By betting on “Alphabet,” Google is relying on a word that we all learn as children but has only existed in English for about five centuries. In Old English, if you wanted to refer to the alphabet, you would use a word formed from the first four letters: “a-be-ce-de.” In Middle English this was shortened to “a-be-ce,” or as we would now spell it, “ABC.”I think the name "Google" is more clever, but we'll see.
Around 1500, when classical scholarship was all the rage, English borrowed the Latin “alphabetum,” which in turn came from the Greek “alphabetos,” derived from the names of the first two letters of the Greek alphabet, “alpha” and “beta.”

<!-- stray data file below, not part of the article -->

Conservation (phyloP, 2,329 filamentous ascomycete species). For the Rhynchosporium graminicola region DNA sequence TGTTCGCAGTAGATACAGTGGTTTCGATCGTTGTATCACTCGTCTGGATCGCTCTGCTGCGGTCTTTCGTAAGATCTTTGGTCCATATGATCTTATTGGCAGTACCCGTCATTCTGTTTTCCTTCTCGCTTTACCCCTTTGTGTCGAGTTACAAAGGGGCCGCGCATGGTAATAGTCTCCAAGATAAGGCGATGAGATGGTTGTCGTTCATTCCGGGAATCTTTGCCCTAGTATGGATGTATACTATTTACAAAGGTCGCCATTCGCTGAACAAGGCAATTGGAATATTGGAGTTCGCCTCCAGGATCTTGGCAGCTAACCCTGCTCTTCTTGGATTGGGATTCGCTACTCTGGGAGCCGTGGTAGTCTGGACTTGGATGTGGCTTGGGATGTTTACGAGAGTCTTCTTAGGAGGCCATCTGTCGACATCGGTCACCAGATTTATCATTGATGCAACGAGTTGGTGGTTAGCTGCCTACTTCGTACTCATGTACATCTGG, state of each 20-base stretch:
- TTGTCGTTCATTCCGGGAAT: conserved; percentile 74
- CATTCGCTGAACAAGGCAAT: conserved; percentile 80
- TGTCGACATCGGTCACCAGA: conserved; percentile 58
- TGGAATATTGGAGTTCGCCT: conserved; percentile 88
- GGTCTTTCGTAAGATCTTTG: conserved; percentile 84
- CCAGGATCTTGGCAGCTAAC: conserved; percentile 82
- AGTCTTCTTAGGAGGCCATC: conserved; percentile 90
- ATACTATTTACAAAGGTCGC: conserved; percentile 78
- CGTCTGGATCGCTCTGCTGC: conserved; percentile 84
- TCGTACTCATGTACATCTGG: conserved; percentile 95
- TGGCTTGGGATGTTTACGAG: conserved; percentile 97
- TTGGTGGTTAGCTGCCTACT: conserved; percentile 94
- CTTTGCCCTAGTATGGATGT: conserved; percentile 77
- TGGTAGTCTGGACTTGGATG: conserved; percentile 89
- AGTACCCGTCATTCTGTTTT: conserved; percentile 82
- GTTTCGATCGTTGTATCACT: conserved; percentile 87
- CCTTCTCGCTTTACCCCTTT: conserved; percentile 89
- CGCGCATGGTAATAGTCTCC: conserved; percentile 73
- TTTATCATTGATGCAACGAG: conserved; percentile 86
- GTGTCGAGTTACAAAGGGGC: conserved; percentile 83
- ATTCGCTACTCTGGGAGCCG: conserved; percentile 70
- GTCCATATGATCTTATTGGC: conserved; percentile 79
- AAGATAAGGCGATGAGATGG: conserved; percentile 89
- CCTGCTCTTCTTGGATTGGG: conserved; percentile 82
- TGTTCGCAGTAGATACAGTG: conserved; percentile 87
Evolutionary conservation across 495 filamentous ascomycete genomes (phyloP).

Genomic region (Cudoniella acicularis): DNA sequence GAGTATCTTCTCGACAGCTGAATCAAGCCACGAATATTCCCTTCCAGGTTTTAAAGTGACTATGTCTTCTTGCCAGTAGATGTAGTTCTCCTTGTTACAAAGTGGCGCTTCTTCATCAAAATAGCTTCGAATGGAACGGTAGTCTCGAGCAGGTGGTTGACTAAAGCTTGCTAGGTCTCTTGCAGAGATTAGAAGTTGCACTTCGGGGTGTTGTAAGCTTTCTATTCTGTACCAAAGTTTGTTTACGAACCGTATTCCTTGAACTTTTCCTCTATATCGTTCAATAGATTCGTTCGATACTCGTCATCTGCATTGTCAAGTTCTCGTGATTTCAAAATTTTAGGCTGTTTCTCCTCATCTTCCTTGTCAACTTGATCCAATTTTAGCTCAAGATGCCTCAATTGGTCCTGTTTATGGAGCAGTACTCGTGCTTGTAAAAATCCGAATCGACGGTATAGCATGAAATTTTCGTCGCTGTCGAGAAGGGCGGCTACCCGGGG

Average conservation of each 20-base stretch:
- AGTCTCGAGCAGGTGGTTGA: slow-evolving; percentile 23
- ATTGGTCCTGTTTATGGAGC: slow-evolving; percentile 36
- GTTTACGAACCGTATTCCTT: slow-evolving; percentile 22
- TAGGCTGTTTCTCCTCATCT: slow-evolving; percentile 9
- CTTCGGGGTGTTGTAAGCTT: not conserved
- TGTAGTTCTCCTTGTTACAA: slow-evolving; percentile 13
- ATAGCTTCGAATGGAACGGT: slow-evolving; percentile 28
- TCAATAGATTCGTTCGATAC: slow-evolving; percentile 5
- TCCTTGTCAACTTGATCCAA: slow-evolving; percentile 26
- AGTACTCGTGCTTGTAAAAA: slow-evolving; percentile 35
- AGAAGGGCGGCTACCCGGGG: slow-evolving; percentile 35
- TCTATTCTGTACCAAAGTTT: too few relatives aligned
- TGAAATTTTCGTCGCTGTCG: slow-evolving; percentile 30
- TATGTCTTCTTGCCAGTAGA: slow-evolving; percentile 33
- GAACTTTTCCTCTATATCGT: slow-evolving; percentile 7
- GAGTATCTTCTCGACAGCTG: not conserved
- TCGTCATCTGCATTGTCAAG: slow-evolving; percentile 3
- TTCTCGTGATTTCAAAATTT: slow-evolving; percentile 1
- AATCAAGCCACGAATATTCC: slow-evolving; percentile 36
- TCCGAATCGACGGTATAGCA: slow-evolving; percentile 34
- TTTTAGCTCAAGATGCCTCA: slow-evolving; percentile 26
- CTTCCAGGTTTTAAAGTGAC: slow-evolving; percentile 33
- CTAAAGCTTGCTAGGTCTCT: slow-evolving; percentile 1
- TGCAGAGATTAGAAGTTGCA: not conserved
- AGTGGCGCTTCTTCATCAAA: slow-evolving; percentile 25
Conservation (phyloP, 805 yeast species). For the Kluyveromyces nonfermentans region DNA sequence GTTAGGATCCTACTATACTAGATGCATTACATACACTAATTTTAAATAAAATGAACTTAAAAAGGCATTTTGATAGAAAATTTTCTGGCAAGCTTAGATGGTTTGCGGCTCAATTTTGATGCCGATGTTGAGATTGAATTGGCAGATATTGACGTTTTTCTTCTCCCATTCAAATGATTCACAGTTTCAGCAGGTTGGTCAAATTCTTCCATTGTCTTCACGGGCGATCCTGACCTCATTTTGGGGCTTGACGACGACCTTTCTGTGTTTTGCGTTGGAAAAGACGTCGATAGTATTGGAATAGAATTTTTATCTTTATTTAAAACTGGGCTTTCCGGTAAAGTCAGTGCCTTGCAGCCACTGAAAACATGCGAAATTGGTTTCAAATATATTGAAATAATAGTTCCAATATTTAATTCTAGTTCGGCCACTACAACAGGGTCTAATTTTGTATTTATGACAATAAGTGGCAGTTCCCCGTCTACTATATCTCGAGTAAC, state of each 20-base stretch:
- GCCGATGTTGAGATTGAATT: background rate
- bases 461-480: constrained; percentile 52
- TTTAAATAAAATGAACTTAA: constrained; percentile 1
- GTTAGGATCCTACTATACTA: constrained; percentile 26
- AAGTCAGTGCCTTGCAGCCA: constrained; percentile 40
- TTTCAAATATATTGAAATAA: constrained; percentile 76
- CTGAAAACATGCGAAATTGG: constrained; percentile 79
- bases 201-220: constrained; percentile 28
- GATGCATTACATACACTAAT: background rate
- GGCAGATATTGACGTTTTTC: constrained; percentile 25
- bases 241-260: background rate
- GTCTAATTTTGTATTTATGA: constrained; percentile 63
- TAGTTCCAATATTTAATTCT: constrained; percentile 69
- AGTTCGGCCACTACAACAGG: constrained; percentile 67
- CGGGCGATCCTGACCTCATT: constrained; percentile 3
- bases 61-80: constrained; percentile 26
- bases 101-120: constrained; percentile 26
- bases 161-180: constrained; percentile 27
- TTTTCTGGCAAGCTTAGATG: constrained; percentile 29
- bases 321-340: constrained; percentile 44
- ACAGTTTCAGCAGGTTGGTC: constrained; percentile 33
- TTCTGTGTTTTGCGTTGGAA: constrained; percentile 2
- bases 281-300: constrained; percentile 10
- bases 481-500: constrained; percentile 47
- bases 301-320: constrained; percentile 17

Those names can trace their lineage back to the ancient Phoenician writing system. The “alpha” equivalent was shaped like a cow’s head, named after the Phoenician word for “ox.” Similarly, “beta” meant “house” and was shaped like one. In the alphabetic system, those characters came to stand for the initial sounds of the pictured words.
Friday, August 14, 2015
PHOENICIAN WATCH: ‘Alphabet,’ From Ancient Greece to Google. By betting on ‘Alphabet’ as the name for its new parent company, Google is relying on a word that has only existed in English for about five centuries (BEN ZIMMER, WSJ).